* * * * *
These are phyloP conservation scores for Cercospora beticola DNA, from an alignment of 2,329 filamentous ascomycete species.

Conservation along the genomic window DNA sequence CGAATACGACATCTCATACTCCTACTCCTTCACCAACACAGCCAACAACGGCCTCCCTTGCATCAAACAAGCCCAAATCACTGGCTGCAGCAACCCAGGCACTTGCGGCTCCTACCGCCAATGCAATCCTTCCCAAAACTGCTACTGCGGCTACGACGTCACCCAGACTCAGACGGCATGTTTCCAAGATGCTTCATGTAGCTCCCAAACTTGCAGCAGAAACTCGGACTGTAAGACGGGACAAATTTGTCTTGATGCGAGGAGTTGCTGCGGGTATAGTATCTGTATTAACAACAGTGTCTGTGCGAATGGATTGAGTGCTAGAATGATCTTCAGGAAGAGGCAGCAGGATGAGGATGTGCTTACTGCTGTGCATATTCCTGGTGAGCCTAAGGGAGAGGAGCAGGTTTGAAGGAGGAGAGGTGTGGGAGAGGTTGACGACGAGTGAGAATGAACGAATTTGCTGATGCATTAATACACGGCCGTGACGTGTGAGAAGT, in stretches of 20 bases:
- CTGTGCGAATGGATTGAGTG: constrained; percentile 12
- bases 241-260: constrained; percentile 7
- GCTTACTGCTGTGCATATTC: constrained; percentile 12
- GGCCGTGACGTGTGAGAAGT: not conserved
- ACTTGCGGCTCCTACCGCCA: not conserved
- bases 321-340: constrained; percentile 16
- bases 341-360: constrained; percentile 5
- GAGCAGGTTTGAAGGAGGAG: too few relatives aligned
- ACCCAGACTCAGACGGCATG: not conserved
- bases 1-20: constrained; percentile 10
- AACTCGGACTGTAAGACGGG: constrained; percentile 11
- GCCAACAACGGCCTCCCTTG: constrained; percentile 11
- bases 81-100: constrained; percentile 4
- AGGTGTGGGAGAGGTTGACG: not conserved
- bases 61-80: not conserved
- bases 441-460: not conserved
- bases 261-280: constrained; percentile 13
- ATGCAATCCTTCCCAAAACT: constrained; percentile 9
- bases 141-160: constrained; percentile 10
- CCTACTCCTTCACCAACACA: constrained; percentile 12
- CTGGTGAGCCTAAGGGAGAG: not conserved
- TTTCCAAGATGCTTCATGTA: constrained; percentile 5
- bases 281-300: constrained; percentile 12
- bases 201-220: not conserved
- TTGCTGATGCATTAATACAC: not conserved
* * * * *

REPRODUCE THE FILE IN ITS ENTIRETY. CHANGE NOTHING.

These are phyloP conservation scores for Cercospora beticola DNA, from an alignment of 2,329 filamentous ascomycete species.

Conservation along the genomic window DNA sequence CGAATACGACATCTCATACTCCTACTCCTTCACCAACACAGCCAACAACGGCCTCCCTTGCATCAAACAAGCCCAAATCACTGGCTGCAGCAACCCAGGCACTTGCGGCTCCTACCGCCAATGCAATCCTTCCCAAAACTGCTACTGCGGCTACGACGTCACCCAGACTCAGACGGCATGTTTCCAAGATGCTTCATGTAGCTCCCAAACTTGCAGCAGAAACTCGGACTGTAAGACGGGACAAATTTGTCTTGATGCGAGGAGTTGCTGCGGGTATAGTATCTGTATTAACAACAGTGTCTGTGCGAATGGATTGAGTGCTAGAATGATCTTCAGGAAGAGGCAGCAGGATGAGGATGTGCTTACTGCTGTGCATATTCCTGGTGAGCCTAAGGGAGAGGAGCAGGTTTGAAGGAGGAGAGGTGTGGGAGAGGTTGACGACGAGTGAGAATGAACGAATTTGCTGATGCATTAATACACGGCCGTGACGTGTGAGAAGT, in stretches of 20 bases:
- CTGTGCGAATGGATTGAGTG: constrained; percentile 12
- bases 241-260: constrained; percentile 7
- GCTTACTGCTGTGCATATTC: constrained; percentile 12
- GGCCGTGACGTGTGAGAAGT: not conserved
- ACTTGCGGCTCCTACCGCCA: not conserved
- bases 321-340: constrained; percentile 16
- bases 341-360: constrained; percentile 5
- GAGCAGGTTTGAAGGAGGAG: too few relatives aligned
- ACCCAGACTCAGACGGCATG: not conserved
- bases 1-20: constrained; percentile 10
- AACTCGGACTGTAAGACGGG: constrained; percentile 11
- GCCAACAACGGCCTCCCTTG: constrained; percentile 11
- bases 81-100: constrained; percentile 4
- AGGTGTGGGAGAGGTTGACG: not conserved
- bases 61-80: not conserved
- bases 441-460: not conserved
- bases 261-280: constrained; percentile 13
- ATGCAATCCTTCCCAAAACT: constrained; percentile 9
- bases 141-160: constrained; percentile 10
- CCTACTCCTTCACCAACACA: constrained; percentile 12
- CTGGTGAGCCTAAGGGAGAG: not conserved
- TTTCCAAGATGCTTCATGTA: constrained; percentile 5
- bases 281-300: constrained; percentile 12
- bases 201-220: not conserved
- TTGCTGATGCATTAATACAC: not conserved